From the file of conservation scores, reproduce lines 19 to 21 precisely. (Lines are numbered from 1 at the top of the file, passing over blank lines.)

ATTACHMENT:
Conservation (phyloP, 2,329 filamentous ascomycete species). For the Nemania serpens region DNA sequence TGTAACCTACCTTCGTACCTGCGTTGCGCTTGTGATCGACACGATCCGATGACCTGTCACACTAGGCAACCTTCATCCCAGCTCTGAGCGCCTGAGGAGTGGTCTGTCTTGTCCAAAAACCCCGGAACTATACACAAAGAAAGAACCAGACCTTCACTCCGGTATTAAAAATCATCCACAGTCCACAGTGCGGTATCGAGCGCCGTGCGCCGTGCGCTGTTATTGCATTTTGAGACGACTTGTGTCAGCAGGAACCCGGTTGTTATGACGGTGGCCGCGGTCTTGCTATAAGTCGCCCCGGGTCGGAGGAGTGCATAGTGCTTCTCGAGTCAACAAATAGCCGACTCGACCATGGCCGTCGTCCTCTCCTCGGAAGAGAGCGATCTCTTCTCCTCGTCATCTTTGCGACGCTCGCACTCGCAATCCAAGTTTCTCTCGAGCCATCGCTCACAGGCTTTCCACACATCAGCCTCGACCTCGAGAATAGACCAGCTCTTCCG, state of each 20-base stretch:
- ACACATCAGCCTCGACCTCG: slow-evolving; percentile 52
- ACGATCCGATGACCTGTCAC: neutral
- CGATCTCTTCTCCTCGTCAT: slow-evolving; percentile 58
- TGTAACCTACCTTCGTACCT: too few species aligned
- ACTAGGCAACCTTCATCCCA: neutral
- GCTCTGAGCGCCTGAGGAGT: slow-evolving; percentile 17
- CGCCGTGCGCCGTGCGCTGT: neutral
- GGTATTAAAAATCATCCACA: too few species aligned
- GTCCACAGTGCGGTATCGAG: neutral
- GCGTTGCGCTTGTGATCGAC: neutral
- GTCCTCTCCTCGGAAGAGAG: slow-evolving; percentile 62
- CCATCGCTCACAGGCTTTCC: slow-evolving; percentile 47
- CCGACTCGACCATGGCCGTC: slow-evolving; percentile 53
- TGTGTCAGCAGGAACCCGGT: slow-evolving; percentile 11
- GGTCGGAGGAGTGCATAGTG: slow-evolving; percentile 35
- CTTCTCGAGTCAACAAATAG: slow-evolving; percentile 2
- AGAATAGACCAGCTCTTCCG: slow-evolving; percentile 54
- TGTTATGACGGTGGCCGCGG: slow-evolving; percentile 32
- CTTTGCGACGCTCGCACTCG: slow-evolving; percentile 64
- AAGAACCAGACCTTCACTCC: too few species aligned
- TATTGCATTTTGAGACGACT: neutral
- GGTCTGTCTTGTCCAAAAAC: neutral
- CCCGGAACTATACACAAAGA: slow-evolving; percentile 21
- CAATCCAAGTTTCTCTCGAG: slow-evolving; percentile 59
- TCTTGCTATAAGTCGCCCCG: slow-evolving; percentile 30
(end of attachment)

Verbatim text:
- TGTTATGACGGTGGCCGCGG: slow-evolving; percentile 32
- CTTTGCGACGCTCGCACTCG: slow-evolving; percentile 64
- AAGAACCAGACCTTCACTCC: too few species aligned